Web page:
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Ripple LIbrary - Commando: The Autobiography of Johnny Ramone Vs. I Slept with Joey Ramone: A Family Memoir

Posted on the 14 June 2012 by Ripplemusic
Ripple LIbrary - Commando: The Autobiography of Johnny Ramone vs. I Slept with Joey Ramone: A Family Memoir
A few months ago I was flipping through a copy of New York magazine and was surprised to see they printed a chapter from the upcoming Autobiography Of Johnny Ramone. He died in 2004 and I had no idea he had ever written his life story. I've been a huge Ramones fan for over 30 years and was lucky enough to catch the band live close to 20 times throughout the 1980's. I'd read a lot about them and figured I'd heard most of the stories already so I skipped the book written by Joey Ramone's brother Mickey Leigh called I Slept with Joey Ramone: A Family Memoir that was published in 2009. But when I found out about Johnny's book I took a trip to the library and took out Mickey's book before reading Johnny's. I figured it would be good to read them back to back and see how their stories compared.
Ripple LIbrary - Commando: The Autobiography of Johnny Ramone vs. I Slept with Joey Ramone: A Family Memoir Mickey's book goes into great detail about their upbringing and how Joey was a total outcast due to his strange looks and even stranger behavior that was later diagnosed as OCD. Joey really couldn't have done anything other than be a Ramone. Something I never knew was that Mickey had played music with Johnny at some point before the Ramones started. I also had no idea that Mickey wound up marrying an ex-girlfriend of Johnny's. It's well known that Johnny's wife Linda was with Joey originally and the split caused huge problems for the band. Obviously, Johnny and Mickey's accounts of these events differ greatly. Mickey goes into way more detail on this topic than Johnny. Maybe too much, but he probably needed to get some things off his chest. The best parts of Mickey's book is when he talks about working for the band in the early days. He was a roadie for the band during the early years and gives interesting accounts of things that are well known in Ramones lore - opening for Johnny Winter in 1975, the first shows in the UK a year later and all the craziness of their early tours. I also had no idea that he sang backing vocals on the first Ramones album, notably on "Blitzkrieg Bop." Years later when the song was used for a Budweiser commercial he tried getting some money out of the band, causing a huge fall out with his brother. I Slept with Joey Ramone is a good read, but Mickey comes across a little bitter that his own music career never went anywhere and he's been stuck living in his brother's shadow.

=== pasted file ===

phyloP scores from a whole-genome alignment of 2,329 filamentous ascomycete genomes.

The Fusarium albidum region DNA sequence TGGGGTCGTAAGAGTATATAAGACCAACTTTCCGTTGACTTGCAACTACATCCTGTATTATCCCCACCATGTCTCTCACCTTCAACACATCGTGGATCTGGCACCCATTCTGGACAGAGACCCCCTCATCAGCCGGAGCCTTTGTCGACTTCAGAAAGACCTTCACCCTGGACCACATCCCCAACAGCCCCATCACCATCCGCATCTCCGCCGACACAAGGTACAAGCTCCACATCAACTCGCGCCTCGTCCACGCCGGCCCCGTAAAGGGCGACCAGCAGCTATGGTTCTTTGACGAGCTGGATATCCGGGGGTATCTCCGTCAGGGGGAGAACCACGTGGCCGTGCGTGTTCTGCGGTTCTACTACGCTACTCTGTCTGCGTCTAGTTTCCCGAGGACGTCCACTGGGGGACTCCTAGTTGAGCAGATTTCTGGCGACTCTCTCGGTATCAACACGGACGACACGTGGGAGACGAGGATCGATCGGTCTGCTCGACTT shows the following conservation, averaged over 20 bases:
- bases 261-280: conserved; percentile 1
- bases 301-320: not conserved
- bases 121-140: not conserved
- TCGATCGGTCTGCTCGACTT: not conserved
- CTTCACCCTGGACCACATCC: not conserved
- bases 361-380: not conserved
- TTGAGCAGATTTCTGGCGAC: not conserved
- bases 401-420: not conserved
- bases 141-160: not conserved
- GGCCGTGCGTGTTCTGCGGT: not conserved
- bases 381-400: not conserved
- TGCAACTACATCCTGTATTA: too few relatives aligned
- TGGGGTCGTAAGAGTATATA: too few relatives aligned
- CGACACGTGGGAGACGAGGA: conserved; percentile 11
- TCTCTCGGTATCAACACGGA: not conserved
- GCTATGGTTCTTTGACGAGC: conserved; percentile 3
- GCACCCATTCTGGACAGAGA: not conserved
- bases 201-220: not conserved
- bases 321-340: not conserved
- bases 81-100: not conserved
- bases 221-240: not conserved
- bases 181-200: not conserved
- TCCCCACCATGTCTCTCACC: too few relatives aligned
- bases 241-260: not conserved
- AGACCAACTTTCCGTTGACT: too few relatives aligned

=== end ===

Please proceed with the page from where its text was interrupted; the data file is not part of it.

Ripple LIbrary - Commando: The Autobiography of Johnny Ramone vs. I Slept with Joey Ramone: A Family Memoir Johnny Ramone was determined to live in no one's shadow. His book is short and to the point. Not surprising given his guitar playing and no bullshit attitude. Johnny was a total hard ass but if it wasn't for him the band would have never survived more than a year or two. Most Ramones insiders give Johnny a lot of respect but have gone on record that he was absolutely no fun at all. His book doesn't really dispute those claims at all. He talks about how much he enjoyed being angry and pissing people off. He also made sure the band worked hard and made money so they could all retire comfortably. His story of the Ramones is consistent with most of the others that have been published over the years but a few really cool stories stood out for me. I was very excited to learn that Johnny said the loudest band he ever saw was Grand Funk Railroad in the early 70's and one of the only people that ever intimidated him was James Williamson of the Stooges. Johnny's book comes in a very cool hardcover package with glossy pages and lots of excellent photos. The appendix at the end of the book contains lists of all of his favorite musicians, baseball players, movies, etc. I had no idea Leslie West was his third favorite guitarist of all time.
Both books end with chapters dealing with the cancer that took Joey and Johnny's life. Having lost a loved one recently to cancer, I wound up skipping over quite a bit of them. Having spent many months in and out of hospitals and doctor's offices I had absolutely no desire to relive any of that nightmare. Johnny and Joey never got along in life but managed to work together to create one of the greatest and most influential rock & roll bands of all time. It's so tragic that they both lost their lives to illness way too early in life. If you're a Ramones fan, you owe it to yourself to check out both these books.

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